If you’re not familiar with it, spinal stenosis is a narrowing of the spinal canal – the space that contains the spinal cord. This is most often caused by degenerative changes; some sort of normal shift or loss that occurs over time, such as with herniated discs, arthritic changes, compression fractures, etc. This stenosis, or narrowing of that space, can put pressure on the nerves that travel through the spine. The two most common places for this to occur are in the neck (cervical stenosis) and the low back (lumbar stenosis). Most often, stenosis can begin with little to no sign that anything is wrong. Progression of symptoms happens over time as the stenosis worsens. The most common symptoms include numbness, tingling, and weakness of the limbs and in some severe cases, organ function may be affected as well. 

There are many treatment options for spinal stenosis depends on the severity of the case, such as pain-relieving medications, steroid injections, and surgical decompression procedures. However, with the appropriate movements and exercise regimen such as with massage therapy and physical therapy, much of that pressure can often be relieved. If you’ve got some progressed symptoms and are dealing with the pain of those nerve compressions, movement and exercise may be the last thing you think you need, but it is often the best course of action. Getting through the first few minutes, and the first few sessions are the hardest part, but once you’re past that, you’ll often start to see some pretty powerful improvement. Your goal when it comes to exercise is to strengthen the muscles of the posterior chain (the low back, glutes, and hamstrings) and strengthen the abdominal musculature, which is responsible for stabilizing the spine. Here are some exercises that might help.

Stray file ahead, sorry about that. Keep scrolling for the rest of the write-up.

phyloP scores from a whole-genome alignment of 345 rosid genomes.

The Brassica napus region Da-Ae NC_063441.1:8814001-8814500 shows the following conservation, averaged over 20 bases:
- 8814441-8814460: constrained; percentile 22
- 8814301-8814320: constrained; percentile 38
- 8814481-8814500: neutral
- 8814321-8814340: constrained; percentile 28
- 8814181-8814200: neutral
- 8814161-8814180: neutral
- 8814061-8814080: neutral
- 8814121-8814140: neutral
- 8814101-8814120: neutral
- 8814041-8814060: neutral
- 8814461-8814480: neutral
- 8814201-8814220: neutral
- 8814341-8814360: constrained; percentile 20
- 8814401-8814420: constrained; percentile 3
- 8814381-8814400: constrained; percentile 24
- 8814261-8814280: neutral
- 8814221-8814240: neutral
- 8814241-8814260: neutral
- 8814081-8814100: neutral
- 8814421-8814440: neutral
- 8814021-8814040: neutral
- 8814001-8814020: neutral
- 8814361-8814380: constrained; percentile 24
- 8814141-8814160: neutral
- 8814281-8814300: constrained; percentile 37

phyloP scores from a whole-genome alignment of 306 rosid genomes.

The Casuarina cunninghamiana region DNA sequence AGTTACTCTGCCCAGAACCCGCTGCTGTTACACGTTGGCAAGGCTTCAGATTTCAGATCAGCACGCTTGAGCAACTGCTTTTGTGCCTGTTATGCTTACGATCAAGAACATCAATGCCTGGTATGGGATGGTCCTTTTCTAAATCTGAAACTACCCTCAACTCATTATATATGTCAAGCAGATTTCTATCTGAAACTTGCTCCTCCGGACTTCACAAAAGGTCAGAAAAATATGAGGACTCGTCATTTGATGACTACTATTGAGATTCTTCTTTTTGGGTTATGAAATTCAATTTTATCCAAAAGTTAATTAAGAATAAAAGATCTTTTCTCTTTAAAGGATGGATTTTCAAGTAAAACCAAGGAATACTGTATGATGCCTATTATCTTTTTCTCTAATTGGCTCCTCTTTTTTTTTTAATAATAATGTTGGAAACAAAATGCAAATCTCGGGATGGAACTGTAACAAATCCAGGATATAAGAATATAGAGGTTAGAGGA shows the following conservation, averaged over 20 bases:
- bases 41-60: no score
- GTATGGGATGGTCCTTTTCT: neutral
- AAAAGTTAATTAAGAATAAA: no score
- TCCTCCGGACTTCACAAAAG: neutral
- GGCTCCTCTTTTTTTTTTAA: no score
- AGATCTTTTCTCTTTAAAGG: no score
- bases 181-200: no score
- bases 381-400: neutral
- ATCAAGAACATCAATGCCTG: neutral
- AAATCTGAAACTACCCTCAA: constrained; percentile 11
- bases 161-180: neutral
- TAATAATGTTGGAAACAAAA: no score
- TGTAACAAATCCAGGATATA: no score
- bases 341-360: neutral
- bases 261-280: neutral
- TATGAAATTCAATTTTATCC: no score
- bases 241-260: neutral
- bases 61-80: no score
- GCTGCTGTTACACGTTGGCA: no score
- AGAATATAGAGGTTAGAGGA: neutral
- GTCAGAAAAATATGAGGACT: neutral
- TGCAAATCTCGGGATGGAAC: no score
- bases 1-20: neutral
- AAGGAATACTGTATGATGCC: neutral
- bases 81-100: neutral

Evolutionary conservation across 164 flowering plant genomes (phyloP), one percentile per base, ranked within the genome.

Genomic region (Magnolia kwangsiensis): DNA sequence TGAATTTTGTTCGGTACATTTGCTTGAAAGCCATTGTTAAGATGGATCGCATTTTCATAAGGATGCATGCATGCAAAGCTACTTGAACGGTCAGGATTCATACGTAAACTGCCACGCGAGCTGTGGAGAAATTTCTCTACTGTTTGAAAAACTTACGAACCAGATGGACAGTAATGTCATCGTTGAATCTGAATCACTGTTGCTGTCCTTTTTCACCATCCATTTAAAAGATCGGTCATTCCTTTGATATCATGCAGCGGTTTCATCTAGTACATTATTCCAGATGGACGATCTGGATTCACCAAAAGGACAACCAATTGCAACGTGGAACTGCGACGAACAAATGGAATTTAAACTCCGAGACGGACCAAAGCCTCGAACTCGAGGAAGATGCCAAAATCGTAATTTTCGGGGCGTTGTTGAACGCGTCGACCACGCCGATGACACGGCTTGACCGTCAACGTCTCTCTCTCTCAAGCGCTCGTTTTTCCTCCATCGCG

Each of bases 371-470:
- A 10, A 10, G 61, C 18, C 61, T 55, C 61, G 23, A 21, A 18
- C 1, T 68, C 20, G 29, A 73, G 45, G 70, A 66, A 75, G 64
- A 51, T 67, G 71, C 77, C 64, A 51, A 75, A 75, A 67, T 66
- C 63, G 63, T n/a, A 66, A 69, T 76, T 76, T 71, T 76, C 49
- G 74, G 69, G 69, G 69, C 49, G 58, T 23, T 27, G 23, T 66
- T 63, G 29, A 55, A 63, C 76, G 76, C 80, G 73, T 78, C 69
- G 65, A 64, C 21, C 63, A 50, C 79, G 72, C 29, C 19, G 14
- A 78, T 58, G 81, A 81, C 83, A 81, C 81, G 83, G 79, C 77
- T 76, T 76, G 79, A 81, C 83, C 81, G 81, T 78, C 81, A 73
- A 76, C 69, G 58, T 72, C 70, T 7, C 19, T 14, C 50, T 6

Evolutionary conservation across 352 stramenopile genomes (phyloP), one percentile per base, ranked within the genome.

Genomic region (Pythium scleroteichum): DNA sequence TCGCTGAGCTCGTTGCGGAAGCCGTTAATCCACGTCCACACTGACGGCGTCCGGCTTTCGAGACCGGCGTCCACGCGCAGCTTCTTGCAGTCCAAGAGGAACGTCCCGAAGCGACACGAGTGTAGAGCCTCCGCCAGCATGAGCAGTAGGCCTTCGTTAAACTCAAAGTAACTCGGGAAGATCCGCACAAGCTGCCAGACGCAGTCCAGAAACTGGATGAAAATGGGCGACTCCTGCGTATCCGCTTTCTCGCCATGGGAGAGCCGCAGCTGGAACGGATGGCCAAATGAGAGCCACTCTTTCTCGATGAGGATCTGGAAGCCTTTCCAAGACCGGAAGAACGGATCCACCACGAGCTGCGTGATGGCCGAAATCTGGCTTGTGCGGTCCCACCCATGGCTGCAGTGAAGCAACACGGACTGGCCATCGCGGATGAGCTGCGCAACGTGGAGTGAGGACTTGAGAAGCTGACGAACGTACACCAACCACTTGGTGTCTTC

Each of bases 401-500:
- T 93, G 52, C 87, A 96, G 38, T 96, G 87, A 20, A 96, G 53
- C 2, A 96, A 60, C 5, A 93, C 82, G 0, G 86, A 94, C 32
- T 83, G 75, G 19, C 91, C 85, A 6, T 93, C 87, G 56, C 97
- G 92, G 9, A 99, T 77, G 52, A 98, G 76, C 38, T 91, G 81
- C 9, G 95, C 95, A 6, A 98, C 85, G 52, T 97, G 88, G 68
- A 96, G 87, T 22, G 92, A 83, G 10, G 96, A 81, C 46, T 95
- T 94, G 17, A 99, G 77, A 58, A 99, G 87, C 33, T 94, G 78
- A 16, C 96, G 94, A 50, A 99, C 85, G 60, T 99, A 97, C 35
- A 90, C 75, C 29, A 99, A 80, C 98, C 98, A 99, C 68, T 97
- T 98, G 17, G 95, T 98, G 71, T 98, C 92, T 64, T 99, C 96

Bent knee glute bridge 

This can be one of the most beneficial movements when it comes to posterior chain strength and spinal health. Start by lying face-up on the floor, with your knees bent to 45 degrees and your feet flat on the floor about a foot in front of your knees. Relax your arms by your side. Push your heels into the ground while lifting your hips off the floor until your knees, hips, and shoulders form a straight line, all the while squeezing your glutes. Hold for 3 seconds and slowly return to the ground. If possible, perform 3 sets of 20 repetitions. 

Bird dog 

Start on all four limbs with your hands under your shoulders and your knees under your hips directly. Brace your abs while keeping your back and pelvis as stable as possible. Reach one arm in front of you while pushing your opposite leg out directly behind you. Don’t let your pelvis or trunk rotate and try not to let your rib cage push toward the floor. This should be a slow and controlled movement. Return to starting position and repeat the movement on the other side. Complete 3 sets of 8 repetitions per side.  

Side plank 

Start by lying on your side with your elbow directly under your shoulder. Brace your core and lift your hips off the floor, keeping your head, trunk, hips, knees, and feet all in a straight line. Your goal is to stay as stable as possible when your hips are elevated. Hold this position for 30 seconds at a time. Complete 3 sets of these on each side.  

While spinal stenosis can be painful, it is important to remain as active as possible to prevent the worsening of your symptoms. Low impact exercises such as riding a stationary bike or swimming are often recommended in addition to the exercises above. Because the exact cause and nature of the stenosis may be unique for each patient, talk with your doctor and physical therapist about the best exercises for your specific type and start taking an active approach to managing it.